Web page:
Ghana: MDC Institutes Policy Guide for Health Professionals

The Medical and Dental Council (MDC) has instituted a policy guide that requires medical professionals to wear appropriate attire in the healthcare setting or facility.

This would help weed out unlicensed, unregistered or bogus practitioners in the healthcare industry.

This was revealed at the launch of the policy and dialogue organized by the MDC in Accra yesterday.

Dr Daniel Asare, Chairman of the Board of the Healthcare Facilities Regulatory Agency (HeFRA), whose speech was read on his behalf by Dr Philip Bannerman, said the policy would require all practitioners , including physicians, dental surgeons and medical assistants, wear appropriate professional clothing at all times. while in the health facility.

This, he said, would help build professionalism, promote good practice and make it easier for patients to identify caregivers, make informed decisions about choosing their practitioner and improve the quality and safety of patient care. patients.

“The policy guide aims to promote easy identification of the different categories of practitioners working in the healthcare space, to promote professionalism and infection prevention and control (IP&C) practices, by linking a practitioner to each file medical or report or test or prescription and weeding among others, unlicensed, unregistered or unqualified practitioners,” he said.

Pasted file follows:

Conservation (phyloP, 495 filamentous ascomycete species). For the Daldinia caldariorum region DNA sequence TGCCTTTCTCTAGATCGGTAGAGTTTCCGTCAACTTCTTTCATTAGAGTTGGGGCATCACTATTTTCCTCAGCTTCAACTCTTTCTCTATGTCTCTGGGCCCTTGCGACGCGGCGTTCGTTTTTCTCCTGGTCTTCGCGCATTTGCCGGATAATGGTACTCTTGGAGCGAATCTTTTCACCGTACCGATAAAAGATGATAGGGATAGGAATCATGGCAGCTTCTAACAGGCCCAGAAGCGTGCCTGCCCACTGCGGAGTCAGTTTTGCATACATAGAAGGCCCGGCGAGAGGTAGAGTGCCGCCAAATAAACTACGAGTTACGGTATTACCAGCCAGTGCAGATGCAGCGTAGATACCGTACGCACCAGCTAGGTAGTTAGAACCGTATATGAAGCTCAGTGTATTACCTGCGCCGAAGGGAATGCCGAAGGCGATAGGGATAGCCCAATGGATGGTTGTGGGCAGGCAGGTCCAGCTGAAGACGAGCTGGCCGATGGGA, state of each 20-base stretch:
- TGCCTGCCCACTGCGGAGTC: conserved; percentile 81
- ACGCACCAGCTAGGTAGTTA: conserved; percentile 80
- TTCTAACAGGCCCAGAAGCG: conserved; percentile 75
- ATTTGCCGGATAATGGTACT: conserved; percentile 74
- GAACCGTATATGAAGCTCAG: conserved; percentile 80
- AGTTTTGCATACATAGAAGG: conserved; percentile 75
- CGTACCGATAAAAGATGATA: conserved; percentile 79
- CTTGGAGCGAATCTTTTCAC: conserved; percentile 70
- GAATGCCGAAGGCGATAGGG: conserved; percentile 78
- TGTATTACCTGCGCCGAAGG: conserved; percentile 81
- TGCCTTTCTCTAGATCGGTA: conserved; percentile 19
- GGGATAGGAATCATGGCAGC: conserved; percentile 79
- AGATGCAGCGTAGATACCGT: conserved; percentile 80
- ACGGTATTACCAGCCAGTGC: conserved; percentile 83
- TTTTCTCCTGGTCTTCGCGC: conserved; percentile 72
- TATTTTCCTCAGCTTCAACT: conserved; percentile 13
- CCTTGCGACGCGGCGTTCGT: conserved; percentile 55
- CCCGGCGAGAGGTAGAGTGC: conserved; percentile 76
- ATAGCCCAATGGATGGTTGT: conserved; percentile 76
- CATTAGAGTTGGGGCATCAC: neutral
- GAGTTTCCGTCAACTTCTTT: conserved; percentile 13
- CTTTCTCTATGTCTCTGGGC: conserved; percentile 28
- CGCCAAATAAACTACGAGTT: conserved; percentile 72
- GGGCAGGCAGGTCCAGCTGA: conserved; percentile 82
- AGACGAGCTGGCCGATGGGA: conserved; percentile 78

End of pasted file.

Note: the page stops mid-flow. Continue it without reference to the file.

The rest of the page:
DrAsare said the policy which includes a stamps policy, name badges and appropriate professional attire would cover all practitioners registered and licensed by the board.

According to him, this would also include practitioners working in government health facilities, private health facilities, the Christian Health Association of Ghana and other faith-based organizations.

“The self-inking stamp as approved by the board must bear the practitioner’s name, designation, which includes the board’s registration number, establishment, signature and date,” he said. .

Dr Asare added that the MDC registration number would serve as a unique identifier and help differentiate between different categories of practitioners in the class of registers under the law.

He said the pad would be used by the doctor when making prescriptions, issuing medical reports or records or documents required by law, writing referrals, and issuing lab tests or requisitions. imagery.

Prof. Richard Mawuena Kofi Adanu, Rector of the Ghana College of Physicians and Surgeons, said in a presentation that trained doctors who would be entered into the register must meet the requirements of having obtained basic medical training.

He said that the practitioner must also have completed the two-year rotation of the household officer and the three-year basic specialization training.

He was optimistic that the policy would improve the regulation of medical and dental practice, while ensuring practice limits for practitioners and a guide for the general public on where to seek services.

Professor Francis Ofei, from the University of Cape Coast’s School of Medical Sciences, said MDC’s observation in accessing candidates who receive their basic medical training overseas found that most of applicants lacked knowledge of basic health practice.

“We found that some of these medical students have basic training in general arts, visual arts, business among others but end up going into medicine, while others lack practical training,” he added.

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